That's why it's important to understand that changes in a company's policy may affect your ability or willingness to maintain those benefits.
In summary, guaranteed death benefits and income accounts may have a lot of fine print you should understand before you sign on the dotted line.
4. Your Variable Annuity Might Be a Time Bomb
Cut the red wire! No wait, the blue wire! Yes, the blue wire!
Oh well, you just lost your money. And guess what? You really didn't have a choice anyway.
This can happen to you. As Mike Lester at Fortune.com explains how, and I'll break it down for you here.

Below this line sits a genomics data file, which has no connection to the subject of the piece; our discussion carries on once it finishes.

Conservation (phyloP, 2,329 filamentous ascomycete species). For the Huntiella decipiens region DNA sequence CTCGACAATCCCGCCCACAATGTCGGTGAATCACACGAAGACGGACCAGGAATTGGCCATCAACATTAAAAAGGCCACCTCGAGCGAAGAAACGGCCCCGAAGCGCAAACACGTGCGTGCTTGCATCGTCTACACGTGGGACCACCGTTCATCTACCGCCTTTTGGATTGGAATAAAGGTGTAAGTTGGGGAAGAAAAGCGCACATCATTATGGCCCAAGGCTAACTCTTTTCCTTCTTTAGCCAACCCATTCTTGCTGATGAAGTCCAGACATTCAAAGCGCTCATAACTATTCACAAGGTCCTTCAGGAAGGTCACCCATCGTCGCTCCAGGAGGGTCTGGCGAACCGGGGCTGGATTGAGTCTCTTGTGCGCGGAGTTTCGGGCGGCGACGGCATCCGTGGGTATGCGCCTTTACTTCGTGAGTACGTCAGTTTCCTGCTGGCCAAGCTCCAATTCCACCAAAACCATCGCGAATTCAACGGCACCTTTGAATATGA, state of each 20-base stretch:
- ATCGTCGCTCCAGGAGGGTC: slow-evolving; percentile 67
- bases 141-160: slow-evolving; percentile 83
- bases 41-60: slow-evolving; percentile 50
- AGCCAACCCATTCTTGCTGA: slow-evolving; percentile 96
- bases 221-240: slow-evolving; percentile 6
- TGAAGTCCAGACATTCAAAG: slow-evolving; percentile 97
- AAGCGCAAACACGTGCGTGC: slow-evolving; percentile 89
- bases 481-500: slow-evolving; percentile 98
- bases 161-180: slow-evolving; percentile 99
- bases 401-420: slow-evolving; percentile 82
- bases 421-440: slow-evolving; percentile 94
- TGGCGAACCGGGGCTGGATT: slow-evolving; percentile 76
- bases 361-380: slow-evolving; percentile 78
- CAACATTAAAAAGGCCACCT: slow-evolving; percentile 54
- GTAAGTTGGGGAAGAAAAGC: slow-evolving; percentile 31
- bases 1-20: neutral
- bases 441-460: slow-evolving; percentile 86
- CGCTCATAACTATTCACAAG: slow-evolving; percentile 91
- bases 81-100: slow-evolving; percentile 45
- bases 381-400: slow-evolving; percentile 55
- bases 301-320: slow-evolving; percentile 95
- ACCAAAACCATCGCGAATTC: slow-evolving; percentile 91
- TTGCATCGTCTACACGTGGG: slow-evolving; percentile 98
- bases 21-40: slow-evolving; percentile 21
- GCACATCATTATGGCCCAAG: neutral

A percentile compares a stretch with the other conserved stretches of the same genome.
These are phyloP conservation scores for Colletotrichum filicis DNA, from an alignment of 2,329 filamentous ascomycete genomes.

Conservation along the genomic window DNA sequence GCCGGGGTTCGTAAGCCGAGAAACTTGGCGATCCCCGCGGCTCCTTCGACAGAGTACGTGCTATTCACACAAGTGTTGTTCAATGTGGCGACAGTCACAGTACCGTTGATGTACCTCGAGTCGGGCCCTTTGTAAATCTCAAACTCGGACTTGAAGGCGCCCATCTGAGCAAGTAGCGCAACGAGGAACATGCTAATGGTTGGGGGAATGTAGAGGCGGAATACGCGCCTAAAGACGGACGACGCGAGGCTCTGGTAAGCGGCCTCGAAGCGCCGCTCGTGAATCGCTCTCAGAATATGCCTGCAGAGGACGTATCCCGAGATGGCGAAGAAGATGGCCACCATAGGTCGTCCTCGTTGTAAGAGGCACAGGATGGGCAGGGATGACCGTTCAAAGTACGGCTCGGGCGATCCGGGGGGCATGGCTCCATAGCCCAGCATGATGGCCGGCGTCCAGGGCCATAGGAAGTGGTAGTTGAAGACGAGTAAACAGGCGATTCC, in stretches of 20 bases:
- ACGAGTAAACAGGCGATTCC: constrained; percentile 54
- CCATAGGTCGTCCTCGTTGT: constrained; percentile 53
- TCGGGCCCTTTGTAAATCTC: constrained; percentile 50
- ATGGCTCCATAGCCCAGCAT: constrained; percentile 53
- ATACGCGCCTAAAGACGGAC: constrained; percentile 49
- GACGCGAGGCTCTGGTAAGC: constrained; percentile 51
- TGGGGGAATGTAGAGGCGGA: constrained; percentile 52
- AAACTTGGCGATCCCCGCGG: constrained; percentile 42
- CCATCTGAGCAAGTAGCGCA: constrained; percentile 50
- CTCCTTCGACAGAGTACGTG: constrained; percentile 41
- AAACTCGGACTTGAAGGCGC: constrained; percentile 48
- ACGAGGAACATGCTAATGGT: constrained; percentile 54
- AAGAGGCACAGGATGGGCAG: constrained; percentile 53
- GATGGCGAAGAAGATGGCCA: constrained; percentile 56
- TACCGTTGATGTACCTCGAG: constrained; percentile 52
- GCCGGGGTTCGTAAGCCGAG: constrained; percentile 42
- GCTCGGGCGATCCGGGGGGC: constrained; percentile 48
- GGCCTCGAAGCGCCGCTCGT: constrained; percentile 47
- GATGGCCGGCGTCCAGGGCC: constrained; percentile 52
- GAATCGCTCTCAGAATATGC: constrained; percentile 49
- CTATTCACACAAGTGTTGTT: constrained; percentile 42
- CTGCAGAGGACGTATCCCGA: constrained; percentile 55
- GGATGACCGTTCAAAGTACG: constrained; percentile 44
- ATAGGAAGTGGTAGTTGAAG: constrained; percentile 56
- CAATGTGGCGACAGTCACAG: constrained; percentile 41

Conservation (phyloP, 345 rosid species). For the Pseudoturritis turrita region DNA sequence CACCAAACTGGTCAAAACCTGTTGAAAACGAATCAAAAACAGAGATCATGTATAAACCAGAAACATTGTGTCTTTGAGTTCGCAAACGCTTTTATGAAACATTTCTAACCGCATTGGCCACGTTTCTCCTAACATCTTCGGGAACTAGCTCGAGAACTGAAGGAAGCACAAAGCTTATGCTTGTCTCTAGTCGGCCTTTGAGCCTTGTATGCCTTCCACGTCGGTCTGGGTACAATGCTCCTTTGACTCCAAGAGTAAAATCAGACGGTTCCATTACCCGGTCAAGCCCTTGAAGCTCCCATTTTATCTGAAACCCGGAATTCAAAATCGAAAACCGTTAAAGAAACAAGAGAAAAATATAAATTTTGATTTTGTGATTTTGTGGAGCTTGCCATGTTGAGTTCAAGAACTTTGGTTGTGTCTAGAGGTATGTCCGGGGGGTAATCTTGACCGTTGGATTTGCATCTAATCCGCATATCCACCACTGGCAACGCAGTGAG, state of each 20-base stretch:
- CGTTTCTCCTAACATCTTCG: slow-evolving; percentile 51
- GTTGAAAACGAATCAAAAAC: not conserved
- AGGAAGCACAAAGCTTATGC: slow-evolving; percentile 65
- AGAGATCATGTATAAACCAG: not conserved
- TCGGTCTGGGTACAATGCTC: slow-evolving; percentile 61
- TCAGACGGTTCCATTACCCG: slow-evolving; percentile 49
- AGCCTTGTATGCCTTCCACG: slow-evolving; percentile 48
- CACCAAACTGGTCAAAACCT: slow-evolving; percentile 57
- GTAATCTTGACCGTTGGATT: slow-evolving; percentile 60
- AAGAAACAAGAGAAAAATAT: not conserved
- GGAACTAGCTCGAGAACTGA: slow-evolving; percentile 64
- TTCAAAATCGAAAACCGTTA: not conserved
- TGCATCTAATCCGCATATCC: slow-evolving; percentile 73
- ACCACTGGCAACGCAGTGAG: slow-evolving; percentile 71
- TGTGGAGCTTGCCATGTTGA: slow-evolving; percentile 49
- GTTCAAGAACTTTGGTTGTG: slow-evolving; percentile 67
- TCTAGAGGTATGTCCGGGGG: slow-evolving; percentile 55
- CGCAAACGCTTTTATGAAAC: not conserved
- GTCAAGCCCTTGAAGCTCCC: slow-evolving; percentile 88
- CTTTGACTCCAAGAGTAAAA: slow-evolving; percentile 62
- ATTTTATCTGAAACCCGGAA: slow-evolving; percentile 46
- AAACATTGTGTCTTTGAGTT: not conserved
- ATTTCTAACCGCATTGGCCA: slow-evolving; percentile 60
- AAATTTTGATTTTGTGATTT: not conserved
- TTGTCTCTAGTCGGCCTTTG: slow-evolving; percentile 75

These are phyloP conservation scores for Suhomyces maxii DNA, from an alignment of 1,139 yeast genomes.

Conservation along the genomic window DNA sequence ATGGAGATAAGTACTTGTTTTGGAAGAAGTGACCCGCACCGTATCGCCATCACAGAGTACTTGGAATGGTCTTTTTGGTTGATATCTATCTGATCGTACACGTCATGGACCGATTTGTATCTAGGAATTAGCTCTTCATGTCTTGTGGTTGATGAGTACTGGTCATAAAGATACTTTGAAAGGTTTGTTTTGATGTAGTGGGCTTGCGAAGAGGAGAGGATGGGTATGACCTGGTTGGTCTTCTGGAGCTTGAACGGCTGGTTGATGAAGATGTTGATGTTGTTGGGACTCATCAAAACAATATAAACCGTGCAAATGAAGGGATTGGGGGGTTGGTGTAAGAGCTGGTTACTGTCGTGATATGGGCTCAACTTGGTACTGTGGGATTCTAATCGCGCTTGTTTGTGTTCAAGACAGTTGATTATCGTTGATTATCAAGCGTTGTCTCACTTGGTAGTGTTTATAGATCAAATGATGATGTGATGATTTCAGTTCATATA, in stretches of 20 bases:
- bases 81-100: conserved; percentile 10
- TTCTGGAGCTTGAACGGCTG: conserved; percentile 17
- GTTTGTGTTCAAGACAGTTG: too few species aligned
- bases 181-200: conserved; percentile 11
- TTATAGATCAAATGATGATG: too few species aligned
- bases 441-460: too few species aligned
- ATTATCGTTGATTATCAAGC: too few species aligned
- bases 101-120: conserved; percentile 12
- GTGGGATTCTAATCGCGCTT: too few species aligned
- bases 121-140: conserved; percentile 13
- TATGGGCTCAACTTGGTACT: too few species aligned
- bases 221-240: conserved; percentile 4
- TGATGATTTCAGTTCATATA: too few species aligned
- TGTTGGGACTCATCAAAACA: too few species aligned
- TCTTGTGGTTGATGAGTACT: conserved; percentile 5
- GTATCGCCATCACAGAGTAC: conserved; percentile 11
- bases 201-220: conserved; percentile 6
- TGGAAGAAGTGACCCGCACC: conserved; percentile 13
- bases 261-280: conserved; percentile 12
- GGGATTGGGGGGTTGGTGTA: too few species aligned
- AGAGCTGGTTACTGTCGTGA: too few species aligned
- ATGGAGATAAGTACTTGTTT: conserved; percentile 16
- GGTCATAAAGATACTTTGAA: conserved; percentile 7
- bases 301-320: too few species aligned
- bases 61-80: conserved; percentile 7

Lester shows how there are certain restrictions that come with some variable annuities because of a correlation between some income and death benefit riders that have been sold with variable annuities in recent history, and restrictions that accompany those riders.
What are those restrictions? Well, we already covered how death benefit and income accounts aren't really guaranteed. But sometimes there are more restrictions.
This particular “time bomb” restriction has to do with income or death benefit riders that are restricting the investment options to portfolios that are requiring a minimum percentage of bonds held at all times in the account.
Why is this a problem? Well, many times these insurance companies who offer variable annuities don't offer a fixed interest option or money market option in the account. This creates a situation where your money must be 100% invested in the market all the time.